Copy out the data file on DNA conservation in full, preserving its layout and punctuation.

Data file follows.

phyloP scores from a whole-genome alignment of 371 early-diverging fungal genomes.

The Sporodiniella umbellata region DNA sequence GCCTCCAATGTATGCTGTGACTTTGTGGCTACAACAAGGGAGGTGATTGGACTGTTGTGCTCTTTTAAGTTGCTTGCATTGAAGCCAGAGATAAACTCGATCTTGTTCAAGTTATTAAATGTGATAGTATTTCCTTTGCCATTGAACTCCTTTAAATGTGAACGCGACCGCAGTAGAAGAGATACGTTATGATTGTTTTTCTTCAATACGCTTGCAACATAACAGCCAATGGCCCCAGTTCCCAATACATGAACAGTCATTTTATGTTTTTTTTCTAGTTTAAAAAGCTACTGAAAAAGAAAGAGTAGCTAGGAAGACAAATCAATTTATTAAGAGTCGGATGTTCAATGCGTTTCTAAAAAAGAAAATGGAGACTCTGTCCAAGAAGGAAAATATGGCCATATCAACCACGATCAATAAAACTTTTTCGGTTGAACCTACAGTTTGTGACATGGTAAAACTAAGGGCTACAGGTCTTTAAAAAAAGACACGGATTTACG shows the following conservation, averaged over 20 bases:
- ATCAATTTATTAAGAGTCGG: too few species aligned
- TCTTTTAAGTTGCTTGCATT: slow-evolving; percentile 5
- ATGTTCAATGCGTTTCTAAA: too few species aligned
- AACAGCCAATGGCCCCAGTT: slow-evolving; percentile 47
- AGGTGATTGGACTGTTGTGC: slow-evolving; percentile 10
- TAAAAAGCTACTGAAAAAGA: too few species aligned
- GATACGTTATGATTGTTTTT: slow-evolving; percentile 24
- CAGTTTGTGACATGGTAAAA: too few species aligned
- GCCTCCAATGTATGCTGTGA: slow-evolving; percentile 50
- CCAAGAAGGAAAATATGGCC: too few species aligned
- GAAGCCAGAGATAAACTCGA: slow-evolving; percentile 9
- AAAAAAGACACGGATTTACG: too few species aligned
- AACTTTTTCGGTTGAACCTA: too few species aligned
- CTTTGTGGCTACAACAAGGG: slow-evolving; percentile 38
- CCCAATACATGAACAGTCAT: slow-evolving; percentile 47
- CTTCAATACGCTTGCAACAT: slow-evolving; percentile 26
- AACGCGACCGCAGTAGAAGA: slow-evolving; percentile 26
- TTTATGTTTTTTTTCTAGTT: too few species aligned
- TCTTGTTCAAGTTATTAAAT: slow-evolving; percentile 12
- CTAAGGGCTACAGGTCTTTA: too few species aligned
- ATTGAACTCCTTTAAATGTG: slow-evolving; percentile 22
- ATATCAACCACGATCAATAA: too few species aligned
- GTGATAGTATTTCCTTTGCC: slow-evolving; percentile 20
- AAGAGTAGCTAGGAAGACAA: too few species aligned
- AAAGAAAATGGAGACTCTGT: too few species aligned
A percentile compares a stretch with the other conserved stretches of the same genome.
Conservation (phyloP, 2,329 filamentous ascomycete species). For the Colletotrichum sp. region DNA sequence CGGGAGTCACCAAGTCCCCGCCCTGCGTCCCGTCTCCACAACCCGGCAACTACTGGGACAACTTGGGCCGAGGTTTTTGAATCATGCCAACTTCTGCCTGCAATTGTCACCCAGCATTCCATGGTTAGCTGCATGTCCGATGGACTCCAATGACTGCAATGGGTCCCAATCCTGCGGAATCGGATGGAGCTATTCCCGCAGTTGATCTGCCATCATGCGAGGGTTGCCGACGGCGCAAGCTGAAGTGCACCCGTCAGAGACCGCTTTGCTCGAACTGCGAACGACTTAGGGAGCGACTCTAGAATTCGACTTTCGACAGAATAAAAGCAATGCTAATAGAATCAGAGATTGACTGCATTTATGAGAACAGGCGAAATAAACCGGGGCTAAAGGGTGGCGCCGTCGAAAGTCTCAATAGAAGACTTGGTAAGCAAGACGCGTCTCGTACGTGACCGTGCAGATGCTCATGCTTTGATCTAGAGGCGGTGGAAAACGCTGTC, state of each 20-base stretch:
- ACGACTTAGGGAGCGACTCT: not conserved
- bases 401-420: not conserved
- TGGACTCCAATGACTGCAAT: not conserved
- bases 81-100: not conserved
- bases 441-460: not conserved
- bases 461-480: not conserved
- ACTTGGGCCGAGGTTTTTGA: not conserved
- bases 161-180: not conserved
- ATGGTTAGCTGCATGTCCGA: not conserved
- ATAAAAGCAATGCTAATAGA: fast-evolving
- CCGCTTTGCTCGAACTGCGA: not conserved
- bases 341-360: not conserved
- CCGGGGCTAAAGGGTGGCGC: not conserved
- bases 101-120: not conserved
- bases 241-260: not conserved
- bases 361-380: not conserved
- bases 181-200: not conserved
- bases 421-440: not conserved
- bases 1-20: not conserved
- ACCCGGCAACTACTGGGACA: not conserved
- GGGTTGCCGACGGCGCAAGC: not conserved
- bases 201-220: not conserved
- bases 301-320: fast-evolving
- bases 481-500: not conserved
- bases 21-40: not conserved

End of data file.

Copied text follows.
phyloP scores from a whole-genome alignment of 371 early-diverging fungal genomes.

The Sporodiniella umbellata region DNA sequence GCCTCCAATGTATGCTGTGACTTTGTGGCTACAACAAGGGAGGTGATTGGACTGTTGTGCTCTTTTAAGTTGCTTGCATTGAAGCCAGAGATAAACTCGATCTTGTTCAAGTTATTAAATGTGATAGTATTTCCTTTGCCATTGAACTCCTTTAAATGTGAACGCGACCGCAGTAGAAGAGATACGTTATGATTGTTTTTCTTCAATACGCTTGCAACATAACAGCCAATGGCCCCAGTTCCCAATACATGAACAGTCATTTTATGTTTTTTTTCTAGTTTAAAAAGCTACTGAAAAAGAAAGAGTAGCTAGGAAGACAAATCAATTTATTAAGAGTCGGATGTTCAATGCGTTTCTAAAAAAGAAAATGGAGACTCTGTCCAAGAAGGAAAATATGGCCATATCAACCACGATCAATAAAACTTTTTCGGTTGAACCTACAGTTTGTGACATGGTAAAACTAAGGGCTACAGGTCTTTAAAAAAAGACACGGATTTACG shows the following conservation, averaged over 20 bases:
- ATCAATTTATTAAGAGTCGG: too few species aligned
- TCTTTTAAGTTGCTTGCATT: slow-evolving; percentile 5
- ATGTTCAATGCGTTTCTAAA: too few species aligned
- AACAGCCAATGGCCCCAGTT: slow-evolving; percentile 47
- AGGTGATTGGACTGTTGTGC: slow-evolving; percentile 10
- TAAAAAGCTACTGAAAAAGA: too few species aligned
- GATACGTTATGATTGTTTTT: slow-evolving; percentile 24
- CAGTTTGTGACATGGTAAAA: too few species aligned
- GCCTCCAATGTATGCTGTGA: slow-evolving; percentile 50
- CCAAGAAGGAAAATATGGCC: too few species aligned
- GAAGCCAGAGATAAACTCGA: slow-evolving; percentile 9
- AAAAAAGACACGGATTTACG: too few species aligned
- AACTTTTTCGGTTGAACCTA: too few species aligned
- CTTTGTGGCTACAACAAGGG: slow-evolving; percentile 38
- CCCAATACATGAACAGTCAT: slow-evolving; percentile 47
- CTTCAATACGCTTGCAACAT: slow-evolving; percentile 26
- AACGCGACCGCAGTAGAAGA: slow-evolving; percentile 26
- TTTATGTTTTTTTTCTAGTT: too few species aligned
- TCTTGTTCAAGTTATTAAAT: slow-evolving; percentile 12
- CTAAGGGCTACAGGTCTTTA: too few species aligned
- ATTGAACTCCTTTAAATGTG: slow-evolving; percentile 22
- ATATCAACCACGATCAATAA: too few species aligned
- GTGATAGTATTTCCTTTGCC: slow-evolving; percentile 20
- AAGAGTAGCTAGGAAGACAA: too few species aligned
- AAAGAAAATGGAGACTCTGT: too few species aligned
A percentile compares a stretch with the other conserved stretches of the same genome.
Conservation (phyloP, 2,329 filamentous ascomycete species). For the Colletotrichum sp. region DNA sequence CGGGAGTCACCAAGTCCCCGCCCTGCGTCCCGTCTCCACAACCCGGCAACTACTGGGACAACTTGGGCCGAGGTTTTTGAATCATGCCAACTTCTGCCTGCAATTGTCACCCAGCATTCCATGGTTAGCTGCATGTCCGATGGACTCCAATGACTGCAATGGGTCCCAATCCTGCGGAATCGGATGGAGCTATTCCCGCAGTTGATCTGCCATCATGCGAGGGTTGCCGACGGCGCAAGCTGAAGTGCACCCGTCAGAGACCGCTTTGCTCGAACTGCGAACGACTTAGGGAGCGACTCTAGAATTCGACTTTCGACAGAATAAAAGCAATGCTAATAGAATCAGAGATTGACTGCATTTATGAGAACAGGCGAAATAAACCGGGGCTAAAGGGTGGCGCCGTCGAAAGTCTCAATAGAAGACTTGGTAAGCAAGACGCGTCTCGTACGTGACCGTGCAGATGCTCATGCTTTGATCTAGAGGCGGTGGAAAACGCTGTC, state of each 20-base stretch:
- ACGACTTAGGGAGCGACTCT: not conserved
- bases 401-420: not conserved
- TGGACTCCAATGACTGCAAT: not conserved
- bases 81-100: not conserved
- bases 441-460: not conserved
- bases 461-480: not conserved
- ACTTGGGCCGAGGTTTTTGA: not conserved
- bases 161-180: not conserved
- ATGGTTAGCTGCATGTCCGA: not conserved
- ATAAAAGCAATGCTAATAGA: fast-evolving
- CCGCTTTGCTCGAACTGCGA: not conserved
- bases 341-360: not conserved
- CCGGGGCTAAAGGGTGGCGC: not conserved
- bases 101-120: not conserved
- bases 241-260: not conserved
- bases 361-380: not conserved
- bases 181-200: not conserved
- bases 421-440: not conserved
- bases 1-20: not conserved
- ACCCGGCAACTACTGGGACA: not conserved
- GGGTTGCCGACGGCGCAAGC: not conserved
- bases 201-220: not conserved
- bases 301-320: fast-evolving
- bases 481-500: not conserved
- bases 21-40: not conserved